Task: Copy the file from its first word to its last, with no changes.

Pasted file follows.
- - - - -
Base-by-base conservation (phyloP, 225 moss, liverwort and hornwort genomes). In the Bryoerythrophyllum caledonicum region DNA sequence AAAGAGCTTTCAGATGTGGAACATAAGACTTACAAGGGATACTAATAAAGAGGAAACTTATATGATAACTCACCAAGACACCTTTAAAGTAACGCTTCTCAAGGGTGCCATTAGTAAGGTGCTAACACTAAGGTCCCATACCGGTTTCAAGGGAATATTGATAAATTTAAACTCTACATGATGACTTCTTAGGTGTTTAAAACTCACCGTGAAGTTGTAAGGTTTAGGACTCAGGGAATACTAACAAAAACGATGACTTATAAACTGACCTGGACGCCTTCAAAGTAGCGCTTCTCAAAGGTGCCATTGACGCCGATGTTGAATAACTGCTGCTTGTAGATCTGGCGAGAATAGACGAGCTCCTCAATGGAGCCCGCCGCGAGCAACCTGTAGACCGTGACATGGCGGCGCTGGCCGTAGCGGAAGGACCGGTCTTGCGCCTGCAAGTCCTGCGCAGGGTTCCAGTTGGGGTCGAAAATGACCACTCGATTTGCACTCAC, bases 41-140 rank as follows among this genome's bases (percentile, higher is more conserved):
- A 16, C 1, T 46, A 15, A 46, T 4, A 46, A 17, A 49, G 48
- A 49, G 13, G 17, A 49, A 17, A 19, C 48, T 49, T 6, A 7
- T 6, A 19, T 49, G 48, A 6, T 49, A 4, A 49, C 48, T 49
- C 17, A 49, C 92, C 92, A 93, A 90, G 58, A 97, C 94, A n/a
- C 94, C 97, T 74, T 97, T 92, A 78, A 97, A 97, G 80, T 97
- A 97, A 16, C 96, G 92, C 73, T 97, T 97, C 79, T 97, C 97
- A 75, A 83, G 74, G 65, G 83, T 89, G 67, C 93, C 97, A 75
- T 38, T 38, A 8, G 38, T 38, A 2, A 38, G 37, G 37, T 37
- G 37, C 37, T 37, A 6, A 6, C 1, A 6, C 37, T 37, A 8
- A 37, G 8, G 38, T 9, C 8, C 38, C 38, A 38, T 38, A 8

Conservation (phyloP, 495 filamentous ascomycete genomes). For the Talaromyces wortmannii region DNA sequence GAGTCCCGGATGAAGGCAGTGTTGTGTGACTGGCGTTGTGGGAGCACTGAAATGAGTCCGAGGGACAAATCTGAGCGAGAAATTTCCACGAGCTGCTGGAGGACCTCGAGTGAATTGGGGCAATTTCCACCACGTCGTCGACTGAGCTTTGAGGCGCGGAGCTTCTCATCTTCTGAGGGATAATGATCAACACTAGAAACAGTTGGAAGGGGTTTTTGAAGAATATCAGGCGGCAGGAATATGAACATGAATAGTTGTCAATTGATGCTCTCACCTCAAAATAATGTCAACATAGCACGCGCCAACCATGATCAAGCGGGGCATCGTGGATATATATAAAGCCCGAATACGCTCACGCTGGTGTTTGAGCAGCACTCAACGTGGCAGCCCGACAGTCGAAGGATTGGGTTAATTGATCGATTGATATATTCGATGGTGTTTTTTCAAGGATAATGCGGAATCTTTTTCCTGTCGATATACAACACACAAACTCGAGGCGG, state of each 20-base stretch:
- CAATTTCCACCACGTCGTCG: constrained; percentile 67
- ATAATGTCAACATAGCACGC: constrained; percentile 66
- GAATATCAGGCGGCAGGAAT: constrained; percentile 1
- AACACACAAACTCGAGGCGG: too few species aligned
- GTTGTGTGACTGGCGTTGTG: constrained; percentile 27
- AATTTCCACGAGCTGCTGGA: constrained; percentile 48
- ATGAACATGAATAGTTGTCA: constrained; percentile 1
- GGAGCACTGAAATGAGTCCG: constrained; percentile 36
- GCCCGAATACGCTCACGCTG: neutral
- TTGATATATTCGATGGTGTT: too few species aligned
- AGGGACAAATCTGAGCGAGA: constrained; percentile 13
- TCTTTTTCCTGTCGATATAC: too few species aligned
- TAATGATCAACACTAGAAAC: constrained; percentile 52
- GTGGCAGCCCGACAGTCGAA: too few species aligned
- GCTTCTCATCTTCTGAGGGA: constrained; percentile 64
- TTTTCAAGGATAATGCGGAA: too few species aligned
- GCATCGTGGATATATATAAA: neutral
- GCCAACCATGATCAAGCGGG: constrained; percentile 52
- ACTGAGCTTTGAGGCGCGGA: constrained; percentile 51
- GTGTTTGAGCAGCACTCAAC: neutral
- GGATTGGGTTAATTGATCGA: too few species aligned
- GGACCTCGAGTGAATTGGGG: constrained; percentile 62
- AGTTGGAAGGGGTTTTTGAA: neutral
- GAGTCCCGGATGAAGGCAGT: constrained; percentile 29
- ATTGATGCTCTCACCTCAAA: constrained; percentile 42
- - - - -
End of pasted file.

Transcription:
Base-by-base conservation (phyloP, 225 moss, liverwort and hornwort genomes). In the Bryoerythrophyllum caledonicum region DNA sequence AAAGAGCTTTCAGATGTGGAACATAAGACTTACAAGGGATACTAATAAAGAGGAAACTTATATGATAACTCACCAAGACACCTTTAAAGTAACGCTTCTCAAGGGTGCCATTAGTAAGGTGCTAACACTAAGGTCCCATACCGGTTTCAAGGGAATATTGATAAATTTAAACTCTACATGATGACTTCTTAGGTGTTTAAAACTCACCGTGAAGTTGTAAGGTTTAGGACTCAGGGAATACTAACAAAAACGATGACTTATAAACTGACCTGGACGCCTTCAAAGTAGCGCTTCTCAAAGGTGCCATTGACGCCGATGTTGAATAACTGCTGCTTGTAGATCTGGCGAGAATAGACGAGCTCCTCAATGGAGCCCGCCGCGAGCAACCTGTAGACCGTGACATGGCGGCGCTGGCCGTAGCGGAAGGACCGGTCTTGCGCCTGCAAGTCCTGCGCAGGGTTCCAGTTGGGGTCGAAAATGACCACTCGATTTGCACTCAC, bases 41-140 rank as follows among this genome's bases (percentile, higher is more conserved):
- A 16, C 1, T 46, A 15, A 46, T 4, A 46, A 17, A 49, G 48
- A 49, G 13, G 17, A 49, A 17, A 19, C 48, T 49, T 6, A 7
- T 6, A 19, T 49, G 48, A 6, T 49, A 4, A 49, C 48, T 49
- C 17, A 49, C 92, C 92, A 93, A 90, G 58, A 97, C 94, A n/a
- C 94, C 97, T 74, T 97, T 92, A 78, A 97, A 97, G 80, T 97
- A 97, A 16, C 96, G 92, C 73, T 97, T 97, C 79, T 97, C 97
- A 75, A 83, G 74, G 65, G 83, T 89, G 67, C 93, C 97, A 75
- T 38, T 38, A 8, G 38, T 38, A 2, A 38, G 37, G 37, T 37
- G 37, C 37, T 37, A 6, A 6, C 1, A 6, C 37, T 37, A 8
- A 37, G 8, G 38, T 9, C 8, C 38, C 38, A 38, T 38, A 8

Conservation (phyloP, 495 filamentous ascomycete genomes). For the Talaromyces wortmannii region DNA sequence GAGTCCCGGATGAAGGCAGTGTTGTGTGACTGGCGTTGTGGGAGCACTGAAATGAGTCCGAGGGACAAATCTGAGCGAGAAATTTCCACGAGCTGCTGGAGGACCTCGAGTGAATTGGGGCAATTTCCACCACGTCGTCGACTGAGCTTTGAGGCGCGGAGCTTCTCATCTTCTGAGGGATAATGATCAACACTAGAAACAGTTGGAAGGGGTTTTTGAAGAATATCAGGCGGCAGGAATATGAACATGAATAGTTGTCAATTGATGCTCTCACCTCAAAATAATGTCAACATAGCACGCGCCAACCATGATCAAGCGGGGCATCGTGGATATATATAAAGCCCGAATACGCTCACGCTGGTGTTTGAGCAGCACTCAACGTGGCAGCCCGACAGTCGAAGGATTGGGTTAATTGATCGATTGATATATTCGATGGTGTTTTTTCAAGGATAATGCGGAATCTTTTTCCTGTCGATATACAACACACAAACTCGAGGCGG, state of each 20-base stretch:
- CAATTTCCACCACGTCGTCG: constrained; percentile 67
- ATAATGTCAACATAGCACGC: constrained; percentile 66
- GAATATCAGGCGGCAGGAAT: constrained; percentile 1
- AACACACAAACTCGAGGCGG: too few species aligned
- GTTGTGTGACTGGCGTTGTG: constrained; percentile 27
- AATTTCCACGAGCTGCTGGA: constrained; percentile 48
- ATGAACATGAATAGTTGTCA: constrained; percentile 1
- GGAGCACTGAAATGAGTCCG: constrained; percentile 36
- GCCCGAATACGCTCACGCTG: neutral
- TTGATATATTCGATGGTGTT: too few species aligned
- AGGGACAAATCTGAGCGAGA: constrained; percentile 13
- TCTTTTTCCTGTCGATATAC: too few species aligned
- TAATGATCAACACTAGAAAC: constrained; percentile 52
- GTGGCAGCCCGACAGTCGAA: too few species aligned
- GCTTCTCATCTTCTGAGGGA: constrained; percentile 64
- TTTTCAAGGATAATGCGGAA: too few species aligned
- GCATCGTGGATATATATAAA: neutral
- GCCAACCATGATCAAGCGGG: constrained; percentile 52
- ACTGAGCTTTGAGGCGCGGA: constrained; percentile 51
- GTGTTTGAGCAGCACTCAAC: neutral
- GGATTGGGTTAATTGATCGA: too few species aligned
- GGACCTCGAGTGAATTGGGG: constrained; percentile 62
- AGTTGGAAGGGGTTTTTGAA: neutral
- GAGTCCCGGATGAAGGCAGT: constrained; percentile 29
- ATTGATGCTCTCACCTCAAA: constrained; percentile 42